VW Amarok
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Like U.S. market, Overseas Aftermarket Provides VW Amarok With Many Fine Options

Though there have been rumblings that Volkswagen's mid-sized pickup was headed for the U.S., that is not the case, says the automaker. Meantime, the overseas aftermarket provides VW Amarok buyers with a wide variety of canopies, window screens and tints, like the U.S. aftermarket. And, for the same reason, to allow buyers to tailor their pickups to make them unique.
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Did you know that Volkswagen makes one of the better mid-sized pickups on the market? If you are in the U.S. – and are not a truck enthusiast – this probably comes as news to you. However, if you are anywhere but the U.S. you know that the diesel-powered VW Amarok is available to buyers looking for mid-sized pickups.

Indeed for 2017, Volkswagen’s Amarok has undergone a major revision with new, more angular lines, a more aggressive stance and a new, more powerful V-6 turbodiesel powerplant. The refreshed Amarok has been greeted enthusiastically by pickup truck enthusiast publications and websites. Customers have been enthusiastic as well, finding Amarok's upgrade refreshing and exciting. One other thing they have found exciting is the ability of the aftermarket to not only provide solid upgrades to Amarok, but to also help customers make their trucks unique. For example, VW Amarok has ready aftermarket partners like CV Solutions, which provides quality add-ons. In fact, Volkswagen was aggressively targeting Toyota's light truck market in Latin America since 2012.

VW Pickup Sports A New 3.0-Liter Turbocharged Diesel

It is easy to see why this is true. Look at the engine, for instance. Volkswagen has dropped four-cylinder engines from its pickup lineup. Instead, the automaker tweaked the 3.0-liter direct injection turbocharged engine so that it cranks out 221 horsepower and 406 pounds-feet of torque. From a performance standpoint, the upgraded powerplant now turns a 7.9-second 0 to 100 kph run (62 mph), mated to an eight-speed automatic. There’s also a six-speed manual available.

Built with traditional body-on-frame construction, the Amarok sports fairly standard front and rear suspension setup. Up front, the suspension is a double-wishbone, while the rear features rear leaf springs. The pickup is available in two cab styles, single and double. The single cab is like a work truck while the double cab features four doors and seating for five. It is also available with two pickup bed styles, standard and extended. The extended bed adds 16 inches overall to the Amarok’s roughly 205-inch length.

One thing you notice as you look at the revised pickup is its aggressive, angular styling, a result of VW’s truck design language. The same angular style repeats on the interior. VW designed the interior to be ergonomically sound so that the environment fits the driver and passengers, rather than the other way around. One mark of the styling is VW’s ergonomically sound driver and passenger seats. An orthopedic group lauded the Amarok’s 14-way driver and passenger seats.

Amarok Features Upgraded Electronics, Infotainment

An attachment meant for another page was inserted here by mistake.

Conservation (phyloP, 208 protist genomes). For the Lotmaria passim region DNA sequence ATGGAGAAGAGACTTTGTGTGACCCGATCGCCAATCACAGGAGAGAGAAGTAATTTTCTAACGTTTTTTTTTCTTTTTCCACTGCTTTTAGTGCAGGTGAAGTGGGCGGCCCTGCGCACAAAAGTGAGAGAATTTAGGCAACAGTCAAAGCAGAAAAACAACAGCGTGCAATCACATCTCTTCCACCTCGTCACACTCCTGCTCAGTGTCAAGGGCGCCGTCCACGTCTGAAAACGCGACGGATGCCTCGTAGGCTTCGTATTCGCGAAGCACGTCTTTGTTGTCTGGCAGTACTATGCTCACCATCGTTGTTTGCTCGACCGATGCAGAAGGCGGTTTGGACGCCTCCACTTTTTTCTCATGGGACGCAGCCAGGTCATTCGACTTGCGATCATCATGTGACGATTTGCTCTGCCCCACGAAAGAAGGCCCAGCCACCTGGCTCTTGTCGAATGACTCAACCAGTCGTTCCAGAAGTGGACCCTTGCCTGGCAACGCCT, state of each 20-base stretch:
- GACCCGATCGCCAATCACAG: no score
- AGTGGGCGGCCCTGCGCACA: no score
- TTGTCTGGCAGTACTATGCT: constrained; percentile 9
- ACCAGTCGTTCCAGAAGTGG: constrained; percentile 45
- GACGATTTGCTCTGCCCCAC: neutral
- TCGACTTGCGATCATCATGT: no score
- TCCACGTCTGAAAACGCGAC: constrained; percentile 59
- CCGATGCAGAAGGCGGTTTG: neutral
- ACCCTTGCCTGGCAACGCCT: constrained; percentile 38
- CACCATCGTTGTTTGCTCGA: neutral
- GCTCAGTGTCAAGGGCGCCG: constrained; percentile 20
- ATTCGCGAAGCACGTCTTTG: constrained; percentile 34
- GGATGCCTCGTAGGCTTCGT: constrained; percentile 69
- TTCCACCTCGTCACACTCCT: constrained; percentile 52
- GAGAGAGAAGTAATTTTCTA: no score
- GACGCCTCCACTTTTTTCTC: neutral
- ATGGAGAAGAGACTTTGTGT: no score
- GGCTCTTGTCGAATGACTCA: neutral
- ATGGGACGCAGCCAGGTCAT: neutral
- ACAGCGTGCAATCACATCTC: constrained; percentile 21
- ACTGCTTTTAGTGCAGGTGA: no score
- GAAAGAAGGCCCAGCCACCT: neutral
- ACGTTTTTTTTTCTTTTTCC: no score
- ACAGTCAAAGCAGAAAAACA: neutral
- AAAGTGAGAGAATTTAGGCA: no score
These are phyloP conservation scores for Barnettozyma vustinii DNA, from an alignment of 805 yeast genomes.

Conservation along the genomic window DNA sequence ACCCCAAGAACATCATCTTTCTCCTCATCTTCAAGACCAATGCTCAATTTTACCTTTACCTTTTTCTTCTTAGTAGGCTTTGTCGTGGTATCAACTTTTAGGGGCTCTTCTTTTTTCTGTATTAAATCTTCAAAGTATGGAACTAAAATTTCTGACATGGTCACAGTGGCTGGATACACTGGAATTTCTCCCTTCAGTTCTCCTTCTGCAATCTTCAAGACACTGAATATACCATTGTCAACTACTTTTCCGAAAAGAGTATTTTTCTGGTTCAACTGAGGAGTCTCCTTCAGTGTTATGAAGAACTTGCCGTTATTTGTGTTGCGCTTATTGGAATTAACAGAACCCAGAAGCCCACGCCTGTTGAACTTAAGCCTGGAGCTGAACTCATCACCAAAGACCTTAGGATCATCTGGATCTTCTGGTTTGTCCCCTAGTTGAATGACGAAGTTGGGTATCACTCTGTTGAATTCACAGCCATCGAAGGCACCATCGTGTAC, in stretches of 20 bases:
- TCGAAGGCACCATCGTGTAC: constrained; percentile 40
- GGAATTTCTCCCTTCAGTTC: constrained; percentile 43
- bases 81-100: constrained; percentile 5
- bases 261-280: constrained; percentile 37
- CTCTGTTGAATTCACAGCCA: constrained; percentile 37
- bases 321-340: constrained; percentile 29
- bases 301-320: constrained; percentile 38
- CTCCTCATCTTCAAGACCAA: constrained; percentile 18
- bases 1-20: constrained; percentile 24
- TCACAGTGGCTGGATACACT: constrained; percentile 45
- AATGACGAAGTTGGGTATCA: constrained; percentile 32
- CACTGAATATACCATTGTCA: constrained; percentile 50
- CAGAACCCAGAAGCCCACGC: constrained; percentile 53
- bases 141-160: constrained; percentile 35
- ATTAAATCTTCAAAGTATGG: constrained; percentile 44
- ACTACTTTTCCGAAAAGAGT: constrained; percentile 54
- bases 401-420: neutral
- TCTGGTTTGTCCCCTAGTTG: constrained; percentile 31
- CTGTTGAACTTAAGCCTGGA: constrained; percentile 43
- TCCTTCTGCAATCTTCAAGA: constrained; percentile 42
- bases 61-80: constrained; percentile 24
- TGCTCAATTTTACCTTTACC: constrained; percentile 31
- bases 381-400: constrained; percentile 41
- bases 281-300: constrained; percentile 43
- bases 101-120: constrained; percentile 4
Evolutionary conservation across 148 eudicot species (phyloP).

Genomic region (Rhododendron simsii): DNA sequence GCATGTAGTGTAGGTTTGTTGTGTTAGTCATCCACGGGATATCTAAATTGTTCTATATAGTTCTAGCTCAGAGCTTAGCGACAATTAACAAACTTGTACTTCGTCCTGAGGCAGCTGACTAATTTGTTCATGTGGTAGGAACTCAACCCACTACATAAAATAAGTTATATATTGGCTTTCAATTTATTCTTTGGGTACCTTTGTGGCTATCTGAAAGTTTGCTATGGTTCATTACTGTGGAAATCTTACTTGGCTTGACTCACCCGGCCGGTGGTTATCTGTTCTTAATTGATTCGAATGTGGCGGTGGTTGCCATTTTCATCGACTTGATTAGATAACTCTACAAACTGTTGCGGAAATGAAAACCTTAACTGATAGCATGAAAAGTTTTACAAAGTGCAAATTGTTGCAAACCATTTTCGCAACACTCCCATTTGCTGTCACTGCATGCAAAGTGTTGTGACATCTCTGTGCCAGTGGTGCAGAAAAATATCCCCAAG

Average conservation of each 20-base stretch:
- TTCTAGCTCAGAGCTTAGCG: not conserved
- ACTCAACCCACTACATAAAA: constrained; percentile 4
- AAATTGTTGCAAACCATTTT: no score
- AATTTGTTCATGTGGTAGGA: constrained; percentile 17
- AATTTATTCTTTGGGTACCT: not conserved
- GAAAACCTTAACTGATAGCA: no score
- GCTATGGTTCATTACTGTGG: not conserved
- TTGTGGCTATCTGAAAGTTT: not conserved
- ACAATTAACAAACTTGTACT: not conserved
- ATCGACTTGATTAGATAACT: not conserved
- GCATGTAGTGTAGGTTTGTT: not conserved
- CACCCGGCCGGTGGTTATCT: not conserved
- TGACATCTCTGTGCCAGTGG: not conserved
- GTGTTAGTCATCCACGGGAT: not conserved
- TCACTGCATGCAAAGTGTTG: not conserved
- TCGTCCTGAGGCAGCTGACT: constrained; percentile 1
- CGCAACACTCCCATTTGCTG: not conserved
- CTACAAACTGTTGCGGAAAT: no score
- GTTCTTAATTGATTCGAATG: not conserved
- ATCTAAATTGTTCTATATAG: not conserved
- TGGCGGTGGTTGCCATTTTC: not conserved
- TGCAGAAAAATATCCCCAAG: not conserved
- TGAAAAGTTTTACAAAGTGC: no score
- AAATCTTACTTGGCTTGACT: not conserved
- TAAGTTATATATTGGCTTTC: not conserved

The 2017 Amarok features upgraded infotainment and electronics as well as parking assist, four 12-volt outlets and standard Bluetooth connectivity. And, while VW provides lots of options to let you tailor your pickup to your tastes, there are other, aftermarket firms, which provide items that either allow you to do even more. Take Australia’s CV Solutions, for example. Their X-Series truck bed canopy keeps the things you tote dry, safe and secure. Take an item you may not think of consciously that is of fundamental importance, window tinting. Their window tinting is dark enough to keep prying eyes out, yet light enough to keep you from driving safely.

Like pickups in other markets, the Amarok combines comfort with a quality ride and handling so that offroad or in more standard driving situations, it maintains its composure.

If, after reading this piece, you want your own Amarok, but you live in Kankakee or Los Angeles, you are out of luck. Mark Gillies, a senior product spokesman for Volkswagen, was asked why the automaker didn’t sell mid-sized pickups in the U.S. market. His answer was honest. In an email, Gillies said VW found that “small trucks don’t sell.”

Honestly, he’s quite right about the sales picture. Indeed, a look at U.S. mid-sized pickup sales confirms his comment. Through April, U.S. automakers had sold a total of 150,950 mid-sized pickups. In total, that sales figure represented an overall 36.5 percent dip in mid-sized truck sales over the year before. The models represented by that drop include Toyota’s Tacoma, Nissan’s Frontier and Chevy’s Colorado/GMC’s Canyon. Four of five major mid-sized pickups have had their sales slip.

Honda Ridgeline Has Bucked Sales Slide Trend

Of the types noted, only Ridgeline reported sales up for the first four months of the year. Why has Honda bucked the trend? No one has a complete answer. However, it may be that Ridgeline is brand-new to most buyers, though it sold until 2011 when Honda put it on hiatus. Ridgeline is a brand-new model available now, after a four-year hiatus. Perhaps it is because it is new and represents something that’s different, unique if you will.

Maybe now you can understand why VW’s Amarok won’t appear here. As Gillies noted, VW won’t take a chance in a market where mid-sized pickups have a tough time selling. Yes, the automaker will take a chance, and does, in the rest of the world. Local markets have greeted VW’s decision with support and a booming aftermarket which allows owners to make their Amaroks unique.

Sources: Wikipedia, Volkswagen, CV Solutions, Tfltrucks.com.


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